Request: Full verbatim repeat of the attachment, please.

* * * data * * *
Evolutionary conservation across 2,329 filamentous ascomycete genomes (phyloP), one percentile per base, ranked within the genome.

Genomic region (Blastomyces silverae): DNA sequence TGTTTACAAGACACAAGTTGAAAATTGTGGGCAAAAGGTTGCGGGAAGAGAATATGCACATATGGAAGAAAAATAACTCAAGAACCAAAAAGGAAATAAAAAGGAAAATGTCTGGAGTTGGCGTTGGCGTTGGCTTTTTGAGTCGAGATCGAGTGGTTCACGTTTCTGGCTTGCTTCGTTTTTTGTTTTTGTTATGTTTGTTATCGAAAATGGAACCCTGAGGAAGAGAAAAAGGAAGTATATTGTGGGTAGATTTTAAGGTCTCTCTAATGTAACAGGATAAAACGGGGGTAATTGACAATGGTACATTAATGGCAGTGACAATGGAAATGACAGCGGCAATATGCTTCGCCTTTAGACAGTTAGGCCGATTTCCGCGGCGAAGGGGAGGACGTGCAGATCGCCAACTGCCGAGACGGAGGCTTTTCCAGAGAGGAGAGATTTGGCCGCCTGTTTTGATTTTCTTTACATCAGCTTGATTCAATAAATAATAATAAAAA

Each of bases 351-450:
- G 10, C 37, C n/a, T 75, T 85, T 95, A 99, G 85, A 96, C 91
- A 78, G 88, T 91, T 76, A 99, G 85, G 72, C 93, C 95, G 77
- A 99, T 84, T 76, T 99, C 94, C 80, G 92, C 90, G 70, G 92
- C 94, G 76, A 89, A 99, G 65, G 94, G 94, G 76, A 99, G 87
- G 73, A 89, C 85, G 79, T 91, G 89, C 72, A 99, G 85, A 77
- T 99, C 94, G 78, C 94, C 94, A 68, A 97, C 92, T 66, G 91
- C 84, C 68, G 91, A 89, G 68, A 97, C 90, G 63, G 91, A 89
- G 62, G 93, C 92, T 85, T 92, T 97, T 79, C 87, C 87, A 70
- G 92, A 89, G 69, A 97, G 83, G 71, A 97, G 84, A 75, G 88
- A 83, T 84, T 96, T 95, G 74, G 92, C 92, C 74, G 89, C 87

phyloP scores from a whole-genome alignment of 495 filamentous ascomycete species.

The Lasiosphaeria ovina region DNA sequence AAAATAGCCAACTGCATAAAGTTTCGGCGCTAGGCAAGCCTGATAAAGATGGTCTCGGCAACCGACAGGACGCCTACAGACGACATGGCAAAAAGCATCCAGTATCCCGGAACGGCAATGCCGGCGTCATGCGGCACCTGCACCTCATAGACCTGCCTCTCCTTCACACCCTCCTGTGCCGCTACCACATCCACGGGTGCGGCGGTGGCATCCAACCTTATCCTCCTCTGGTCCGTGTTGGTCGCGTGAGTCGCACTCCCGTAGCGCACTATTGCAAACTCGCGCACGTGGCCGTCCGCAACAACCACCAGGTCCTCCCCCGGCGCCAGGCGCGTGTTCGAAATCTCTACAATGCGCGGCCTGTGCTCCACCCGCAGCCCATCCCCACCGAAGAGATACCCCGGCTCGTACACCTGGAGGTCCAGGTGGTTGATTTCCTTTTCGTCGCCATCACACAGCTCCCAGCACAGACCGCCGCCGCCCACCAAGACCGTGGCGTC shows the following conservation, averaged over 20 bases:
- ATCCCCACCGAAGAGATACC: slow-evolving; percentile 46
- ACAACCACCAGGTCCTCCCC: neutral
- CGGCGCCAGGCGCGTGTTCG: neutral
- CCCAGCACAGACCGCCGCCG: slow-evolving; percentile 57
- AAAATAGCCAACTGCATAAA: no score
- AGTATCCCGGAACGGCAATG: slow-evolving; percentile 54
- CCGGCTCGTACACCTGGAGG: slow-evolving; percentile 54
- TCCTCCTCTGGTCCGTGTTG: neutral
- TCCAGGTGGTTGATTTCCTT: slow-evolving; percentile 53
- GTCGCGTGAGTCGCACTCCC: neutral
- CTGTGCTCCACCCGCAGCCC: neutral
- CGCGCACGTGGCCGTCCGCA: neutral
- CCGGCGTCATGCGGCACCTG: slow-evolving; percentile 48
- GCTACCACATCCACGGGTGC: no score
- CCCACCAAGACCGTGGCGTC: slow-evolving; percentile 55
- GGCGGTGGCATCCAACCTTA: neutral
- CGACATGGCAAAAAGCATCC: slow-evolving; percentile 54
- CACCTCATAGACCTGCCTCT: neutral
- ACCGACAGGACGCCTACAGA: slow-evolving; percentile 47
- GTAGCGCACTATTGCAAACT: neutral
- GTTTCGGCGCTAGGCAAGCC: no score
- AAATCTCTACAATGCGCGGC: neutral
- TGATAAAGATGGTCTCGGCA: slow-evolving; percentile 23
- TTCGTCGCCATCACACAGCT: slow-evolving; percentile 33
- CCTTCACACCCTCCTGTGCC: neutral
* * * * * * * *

Evolutionary conservation across 2,329 filamentous ascomycete genomes (phyloP), one percentile per base, ranked within the genome.

Genomic region (Blastomyces silverae): DNA sequence TGTTTACAAGACACAAGTTGAAAATTGTGGGCAAAAGGTTGCGGGAAGAGAATATGCACATATGGAAGAAAAATAACTCAAGAACCAAAAAGGAAATAAAAAGGAAAATGTCTGGAGTTGGCGTTGGCGTTGGCTTTTTGAGTCGAGATCGAGTGGTTCACGTTTCTGGCTTGCTTCGTTTTTTGTTTTTGTTATGTTTGTTATCGAAAATGGAACCCTGAGGAAGAGAAAAAGGAAGTATATTGTGGGTAGATTTTAAGGTCTCTCTAATGTAACAGGATAAAACGGGGGTAATTGACAATGGTACATTAATGGCAGTGACAATGGAAATGACAGCGGCAATATGCTTCGCCTTTAGACAGTTAGGCCGATTTCCGCGGCGAAGGGGAGGACGTGCAGATCGCCAACTGCCGAGACGGAGGCTTTTCCAGAGAGGAGAGATTTGGCCGCCTGTTTTGATTTTCTTTACATCAGCTTGATTCAATAAATAATAATAAAAA

Each of bases 351-450:
- G 10, C 37, C n/a, T 75, T 85, T 95, A 99, G 85, A 96, C 91
- A 78, G 88, T 91, T 76, A 99, G 85, G 72, C 93, C 95, G 77
- A 99, T 84, T 76, T 99, C 94, C 80, G 92, C 90, G 70, G 92
- C 94, G 76, A 89, A 99, G 65, G 94, G 94, G 76, A 99, G 87
- G 73, A 89, C 85, G 79, T 91, G 89, C 72, A 99, G 85, A 77
- T 99, C 94, G 78, C 94, C 94, A 68, A 97, C 92, T 66, G 91
- C 84, C 68, G 91, A 89, G 68, A 97, C 90, G 63, G 91, A 89
- G 62, G 93, C 92, T 85, T 92, T 97, T 79, C 87, C 87, A 70
- G 92, A 89, G 69, A 97, G 83, G 71, A 97, G 84, A 75, G 88
- A 83, T 84, T 96, T 95, G 74, G 92, C 92, C 74, G 89, C 87

phyloP scores from a whole-genome alignment of 495 filamentous ascomycete species.

The Lasiosphaeria ovina region DNA sequence AAAATAGCCAACTGCATAAAGTTTCGGCGCTAGGCAAGCCTGATAAAGATGGTCTCGGCAACCGACAGGACGCCTACAGACGACATGGCAAAAAGCATCCAGTATCCCGGAACGGCAATGCCGGCGTCATGCGGCACCTGCACCTCATAGACCTGCCTCTCCTTCACACCCTCCTGTGCCGCTACCACATCCACGGGTGCGGCGGTGGCATCCAACCTTATCCTCCTCTGGTCCGTGTTGGTCGCGTGAGTCGCACTCCCGTAGCGCACTATTGCAAACTCGCGCACGTGGCCGTCCGCAACAACCACCAGGTCCTCCCCCGGCGCCAGGCGCGTGTTCGAAATCTCTACAATGCGCGGCCTGTGCTCCACCCGCAGCCCATCCCCACCGAAGAGATACCCCGGCTCGTACACCTGGAGGTCCAGGTGGTTGATTTCCTTTTCGTCGCCATCACACAGCTCCCAGCACAGACCGCCGCCGCCCACCAAGACCGTGGCGTC shows the following conservation, averaged over 20 bases:
- ATCCCCACCGAAGAGATACC: slow-evolving; percentile 46
- ACAACCACCAGGTCCTCCCC: neutral
- CGGCGCCAGGCGCGTGTTCG: neutral
- CCCAGCACAGACCGCCGCCG: slow-evolving; percentile 57
- AAAATAGCCAACTGCATAAA: no score
- AGTATCCCGGAACGGCAATG: slow-evolving; percentile 54
- CCGGCTCGTACACCTGGAGG: slow-evolving; percentile 54
- TCCTCCTCTGGTCCGTGTTG: neutral
- TCCAGGTGGTTGATTTCCTT: slow-evolving; percentile 53
- GTCGCGTGAGTCGCACTCCC: neutral
- CTGTGCTCCACCCGCAGCCC: neutral
- CGCGCACGTGGCCGTCCGCA: neutral
- CCGGCGTCATGCGGCACCTG: slow-evolving; percentile 48
- GCTACCACATCCACGGGTGC: no score
- CCCACCAAGACCGTGGCGTC: slow-evolving; percentile 55
- GGCGGTGGCATCCAACCTTA: neutral
- CGACATGGCAAAAAGCATCC: slow-evolving; percentile 54
- CACCTCATAGACCTGCCTCT: neutral
- ACCGACAGGACGCCTACAGA: slow-evolving; percentile 47
- GTAGCGCACTATTGCAAACT: neutral
- GTTTCGGCGCTAGGCAAGCC: no score
- AAATCTCTACAATGCGCGGC: neutral
- TGATAAAGATGGTCTCGGCA: slow-evolving; percentile 23
- TTCGTCGCCATCACACAGCT: slow-evolving; percentile 33
- CCTTCACACCCTCCTGTGCC: neutral